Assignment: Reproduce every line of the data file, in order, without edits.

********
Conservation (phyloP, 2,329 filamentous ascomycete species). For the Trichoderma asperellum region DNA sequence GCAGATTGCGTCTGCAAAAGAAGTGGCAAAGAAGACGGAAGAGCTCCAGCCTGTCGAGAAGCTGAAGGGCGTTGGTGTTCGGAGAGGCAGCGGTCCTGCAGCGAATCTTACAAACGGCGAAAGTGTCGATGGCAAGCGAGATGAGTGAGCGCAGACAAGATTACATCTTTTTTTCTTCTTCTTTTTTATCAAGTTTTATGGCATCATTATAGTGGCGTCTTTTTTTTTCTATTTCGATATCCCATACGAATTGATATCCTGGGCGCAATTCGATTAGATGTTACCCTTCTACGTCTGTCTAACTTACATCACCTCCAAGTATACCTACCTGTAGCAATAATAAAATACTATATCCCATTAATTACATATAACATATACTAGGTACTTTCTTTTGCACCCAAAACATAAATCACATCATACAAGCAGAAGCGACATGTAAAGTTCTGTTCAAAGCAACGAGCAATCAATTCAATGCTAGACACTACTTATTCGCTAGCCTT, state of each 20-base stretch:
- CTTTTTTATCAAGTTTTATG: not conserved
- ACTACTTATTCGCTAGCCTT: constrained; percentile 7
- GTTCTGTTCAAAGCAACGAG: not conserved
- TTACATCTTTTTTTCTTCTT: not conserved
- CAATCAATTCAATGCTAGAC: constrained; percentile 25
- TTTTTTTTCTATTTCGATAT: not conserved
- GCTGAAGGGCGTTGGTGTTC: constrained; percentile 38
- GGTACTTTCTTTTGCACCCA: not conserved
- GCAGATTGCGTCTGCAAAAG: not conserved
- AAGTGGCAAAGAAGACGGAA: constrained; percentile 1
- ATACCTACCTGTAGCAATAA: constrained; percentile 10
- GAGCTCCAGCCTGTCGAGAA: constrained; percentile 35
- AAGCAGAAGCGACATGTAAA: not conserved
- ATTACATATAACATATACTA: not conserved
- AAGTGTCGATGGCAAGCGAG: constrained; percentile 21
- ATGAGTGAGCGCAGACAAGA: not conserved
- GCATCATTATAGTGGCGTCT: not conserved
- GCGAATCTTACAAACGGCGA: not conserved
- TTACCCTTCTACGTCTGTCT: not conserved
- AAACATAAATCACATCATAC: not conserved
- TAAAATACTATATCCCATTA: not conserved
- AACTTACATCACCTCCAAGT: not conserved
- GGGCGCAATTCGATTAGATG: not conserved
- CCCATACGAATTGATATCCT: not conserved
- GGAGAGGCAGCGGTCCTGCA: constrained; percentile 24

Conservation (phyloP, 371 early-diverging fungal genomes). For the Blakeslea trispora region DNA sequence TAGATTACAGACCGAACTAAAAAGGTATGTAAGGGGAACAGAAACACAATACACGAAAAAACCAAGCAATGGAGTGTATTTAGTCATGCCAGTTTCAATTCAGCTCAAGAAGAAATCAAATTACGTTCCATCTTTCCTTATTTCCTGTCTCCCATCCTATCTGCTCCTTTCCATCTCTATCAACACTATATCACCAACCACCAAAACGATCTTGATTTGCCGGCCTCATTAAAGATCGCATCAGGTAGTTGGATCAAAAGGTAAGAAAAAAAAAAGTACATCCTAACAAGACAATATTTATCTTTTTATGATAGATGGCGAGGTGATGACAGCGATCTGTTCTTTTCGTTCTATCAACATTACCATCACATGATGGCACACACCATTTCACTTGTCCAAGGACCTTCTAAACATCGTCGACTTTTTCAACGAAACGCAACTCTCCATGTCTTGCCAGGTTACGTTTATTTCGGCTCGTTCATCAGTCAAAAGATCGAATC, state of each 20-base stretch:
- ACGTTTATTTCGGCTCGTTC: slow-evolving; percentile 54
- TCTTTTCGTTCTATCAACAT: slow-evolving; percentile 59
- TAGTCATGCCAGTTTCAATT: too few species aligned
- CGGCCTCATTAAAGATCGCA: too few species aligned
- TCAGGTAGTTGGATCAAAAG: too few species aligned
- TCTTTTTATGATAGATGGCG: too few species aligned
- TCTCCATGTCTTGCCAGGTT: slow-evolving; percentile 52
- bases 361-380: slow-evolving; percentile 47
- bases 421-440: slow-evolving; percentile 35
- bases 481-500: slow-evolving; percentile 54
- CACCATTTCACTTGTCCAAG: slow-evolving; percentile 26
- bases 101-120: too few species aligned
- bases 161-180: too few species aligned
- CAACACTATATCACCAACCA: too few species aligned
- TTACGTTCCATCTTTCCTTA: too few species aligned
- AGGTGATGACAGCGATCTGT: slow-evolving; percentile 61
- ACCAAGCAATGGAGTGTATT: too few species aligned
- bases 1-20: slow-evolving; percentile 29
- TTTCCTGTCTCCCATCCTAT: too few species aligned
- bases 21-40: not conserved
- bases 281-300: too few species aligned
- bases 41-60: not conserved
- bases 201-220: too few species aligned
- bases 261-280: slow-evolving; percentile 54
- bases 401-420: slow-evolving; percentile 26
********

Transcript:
Conservation (phyloP, 2,329 filamentous ascomycete species). For the Trichoderma asperellum region DNA sequence GCAGATTGCGTCTGCAAAAGAAGTGGCAAAGAAGACGGAAGAGCTCCAGCCTGTCGAGAAGCTGAAGGGCGTTGGTGTTCGGAGAGGCAGCGGTCCTGCAGCGAATCTTACAAACGGCGAAAGTGTCGATGGCAAGCGAGATGAGTGAGCGCAGACAAGATTACATCTTTTTTTCTTCTTCTTTTTTATCAAGTTTTATGGCATCATTATAGTGGCGTCTTTTTTTTTCTATTTCGATATCCCATACGAATTGATATCCTGGGCGCAATTCGATTAGATGTTACCCTTCTACGTCTGTCTAACTTACATCACCTCCAAGTATACCTACCTGTAGCAATAATAAAATACTATATCCCATTAATTACATATAACATATACTAGGTACTTTCTTTTGCACCCAAAACATAAATCACATCATACAAGCAGAAGCGACATGTAAAGTTCTGTTCAAAGCAACGAGCAATCAATTCAATGCTAGACACTACTTATTCGCTAGCCTT, state of each 20-base stretch:
- CTTTTTTATCAAGTTTTATG: not conserved
- ACTACTTATTCGCTAGCCTT: constrained; percentile 7
- GTTCTGTTCAAAGCAACGAG: not conserved
- TTACATCTTTTTTTCTTCTT: not conserved
- CAATCAATTCAATGCTAGAC: constrained; percentile 25
- TTTTTTTTCTATTTCGATAT: not conserved
- GCTGAAGGGCGTTGGTGTTC: constrained; percentile 38
- GGTACTTTCTTTTGCACCCA: not conserved
- GCAGATTGCGTCTGCAAAAG: not conserved
- AAGTGGCAAAGAAGACGGAA: constrained; percentile 1
- ATACCTACCTGTAGCAATAA: constrained; percentile 10
- GAGCTCCAGCCTGTCGAGAA: constrained; percentile 35
- AAGCAGAAGCGACATGTAAA: not conserved
- ATTACATATAACATATACTA: not conserved
- AAGTGTCGATGGCAAGCGAG: constrained; percentile 21
- ATGAGTGAGCGCAGACAAGA: not conserved
- GCATCATTATAGTGGCGTCT: not conserved
- GCGAATCTTACAAACGGCGA: not conserved
- TTACCCTTCTACGTCTGTCT: not conserved
- AAACATAAATCACATCATAC: not conserved
- TAAAATACTATATCCCATTA: not conserved
- AACTTACATCACCTCCAAGT: not conserved
- GGGCGCAATTCGATTAGATG: not conserved
- CCCATACGAATTGATATCCT: not conserved
- GGAGAGGCAGCGGTCCTGCA: constrained; percentile 24

Conservation (phyloP, 371 early-diverging fungal genomes). For the Blakeslea trispora region DNA sequence TAGATTACAGACCGAACTAAAAAGGTATGTAAGGGGAACAGAAACACAATACACGAAAAAACCAAGCAATGGAGTGTATTTAGTCATGCCAGTTTCAATTCAGCTCAAGAAGAAATCAAATTACGTTCCATCTTTCCTTATTTCCTGTCTCCCATCCTATCTGCTCCTTTCCATCTCTATCAACACTATATCACCAACCACCAAAACGATCTTGATTTGCCGGCCTCATTAAAGATCGCATCAGGTAGTTGGATCAAAAGGTAAGAAAAAAAAAAGTACATCCTAACAAGACAATATTTATCTTTTTATGATAGATGGCGAGGTGATGACAGCGATCTGTTCTTTTCGTTCTATCAACATTACCATCACATGATGGCACACACCATTTCACTTGTCCAAGGACCTTCTAAACATCGTCGACTTTTTCAACGAAACGCAACTCTCCATGTCTTGCCAGGTTACGTTTATTTCGGCTCGTTCATCAGTCAAAAGATCGAATC, state of each 20-base stretch:
- ACGTTTATTTCGGCTCGTTC: slow-evolving; percentile 54
- TCTTTTCGTTCTATCAACAT: slow-evolving; percentile 59
- TAGTCATGCCAGTTTCAATT: too few species aligned
- CGGCCTCATTAAAGATCGCA: too few species aligned
- TCAGGTAGTTGGATCAAAAG: too few species aligned
- TCTTTTTATGATAGATGGCG: too few species aligned
- TCTCCATGTCTTGCCAGGTT: slow-evolving; percentile 52
- bases 361-380: slow-evolving; percentile 47
- bases 421-440: slow-evolving; percentile 35
- bases 481-500: slow-evolving; percentile 54
- CACCATTTCACTTGTCCAAG: slow-evolving; percentile 26
- bases 101-120: too few species aligned
- bases 161-180: too few species aligned
- CAACACTATATCACCAACCA: too few species aligned
- TTACGTTCCATCTTTCCTTA: too few species aligned
- AGGTGATGACAGCGATCTGT: slow-evolving; percentile 61
- ACCAAGCAATGGAGTGTATT: too few species aligned
- bases 1-20: slow-evolving; percentile 29
- TTTCCTGTCTCCCATCCTAT: too few species aligned
- bases 21-40: not conserved
- bases 281-300: too few species aligned
- bases 41-60: not conserved
- bases 201-220: too few species aligned
- bases 261-280: slow-evolving; percentile 54
- bases 401-420: slow-evolving; percentile 26